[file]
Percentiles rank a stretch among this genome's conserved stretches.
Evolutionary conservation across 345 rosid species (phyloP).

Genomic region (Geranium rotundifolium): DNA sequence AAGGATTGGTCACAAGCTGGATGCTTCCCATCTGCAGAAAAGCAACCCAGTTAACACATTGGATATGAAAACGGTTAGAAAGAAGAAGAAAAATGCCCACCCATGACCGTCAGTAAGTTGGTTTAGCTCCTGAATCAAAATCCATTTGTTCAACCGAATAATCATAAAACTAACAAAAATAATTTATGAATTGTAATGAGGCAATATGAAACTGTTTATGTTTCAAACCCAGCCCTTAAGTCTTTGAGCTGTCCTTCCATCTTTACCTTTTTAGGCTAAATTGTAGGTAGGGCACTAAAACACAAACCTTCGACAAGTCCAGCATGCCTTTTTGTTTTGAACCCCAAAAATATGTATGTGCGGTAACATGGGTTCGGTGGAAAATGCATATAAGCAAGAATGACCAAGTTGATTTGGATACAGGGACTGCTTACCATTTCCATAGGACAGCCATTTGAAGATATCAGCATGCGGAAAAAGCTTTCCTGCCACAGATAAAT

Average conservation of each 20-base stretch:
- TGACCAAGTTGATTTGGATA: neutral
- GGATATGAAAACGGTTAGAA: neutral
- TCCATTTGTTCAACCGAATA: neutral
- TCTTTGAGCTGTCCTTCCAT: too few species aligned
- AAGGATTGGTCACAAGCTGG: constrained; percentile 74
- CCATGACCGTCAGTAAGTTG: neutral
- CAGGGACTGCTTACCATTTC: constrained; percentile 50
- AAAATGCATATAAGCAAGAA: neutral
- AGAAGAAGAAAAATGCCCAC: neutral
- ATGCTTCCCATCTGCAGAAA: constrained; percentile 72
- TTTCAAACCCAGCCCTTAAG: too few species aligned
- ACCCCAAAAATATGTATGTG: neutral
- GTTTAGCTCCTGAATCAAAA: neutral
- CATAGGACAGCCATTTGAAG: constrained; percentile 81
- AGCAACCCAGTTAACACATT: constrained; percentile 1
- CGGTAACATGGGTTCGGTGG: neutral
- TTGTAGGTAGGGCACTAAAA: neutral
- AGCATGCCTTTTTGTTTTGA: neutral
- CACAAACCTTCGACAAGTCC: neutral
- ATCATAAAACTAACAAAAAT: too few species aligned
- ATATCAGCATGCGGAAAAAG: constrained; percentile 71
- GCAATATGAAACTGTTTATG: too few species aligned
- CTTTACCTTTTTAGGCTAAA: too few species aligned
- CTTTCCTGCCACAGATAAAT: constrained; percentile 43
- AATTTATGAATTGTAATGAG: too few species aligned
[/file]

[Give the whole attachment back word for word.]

Percentiles rank a stretch among this genome's conserved stretches.
Evolutionary conservation across 345 rosid species (phyloP).

Genomic region (Geranium rotundifolium): DNA sequence AAGGATTGGTCACAAGCTGGATGCTTCCCATCTGCAGAAAAGCAACCCAGTTAACACATTGGATATGAAAACGGTTAGAAAGAAGAAGAAAAATGCCCACCCATGACCGTCAGTAAGTTGGTTTAGCTCCTGAATCAAAATCCATTTGTTCAACCGAATAATCATAAAACTAACAAAAATAATTTATGAATTGTAATGAGGCAATATGAAACTGTTTATGTTTCAAACCCAGCCCTTAAGTCTTTGAGCTGTCCTTCCATCTTTACCTTTTTAGGCTAAATTGTAGGTAGGGCACTAAAACACAAACCTTCGACAAGTCCAGCATGCCTTTTTGTTTTGAACCCCAAAAATATGTATGTGCGGTAACATGGGTTCGGTGGAAAATGCATATAAGCAAGAATGACCAAGTTGATTTGGATACAGGGACTGCTTACCATTTCCATAGGACAGCCATTTGAAGATATCAGCATGCGGAAAAAGCTTTCCTGCCACAGATAAAT

Average conservation of each 20-base stretch:
- TGACCAAGTTGATTTGGATA: neutral
- GGATATGAAAACGGTTAGAA: neutral
- TCCATTTGTTCAACCGAATA: neutral
- TCTTTGAGCTGTCCTTCCAT: too few species aligned
- AAGGATTGGTCACAAGCTGG: constrained; percentile 74
- CCATGACCGTCAGTAAGTTG: neutral
- CAGGGACTGCTTACCATTTC: constrained; percentile 50
- AAAATGCATATAAGCAAGAA: neutral
- AGAAGAAGAAAAATGCCCAC: neutral
- ATGCTTCCCATCTGCAGAAA: constrained; percentile 72
- TTTCAAACCCAGCCCTTAAG: too few species aligned
- ACCCCAAAAATATGTATGTG: neutral
- GTTTAGCTCCTGAATCAAAA: neutral
- CATAGGACAGCCATTTGAAG: constrained; percentile 81
- AGCAACCCAGTTAACACATT: constrained; percentile 1
- CGGTAACATGGGTTCGGTGG: neutral
- TTGTAGGTAGGGCACTAAAA: neutral
- AGCATGCCTTTTTGTTTTGA: neutral
- CACAAACCTTCGACAAGTCC: neutral
- ATCATAAAACTAACAAAAAT: too few species aligned
- ATATCAGCATGCGGAAAAAG: constrained; percentile 71
- GCAATATGAAACTGTTTATG: too few species aligned
- CTTTACCTTTTTAGGCTAAA: too few species aligned
- CTTTCCTGCCACAGATAAAT: constrained; percentile 43
- AATTTATGAATTGTAATGAG: too few species aligned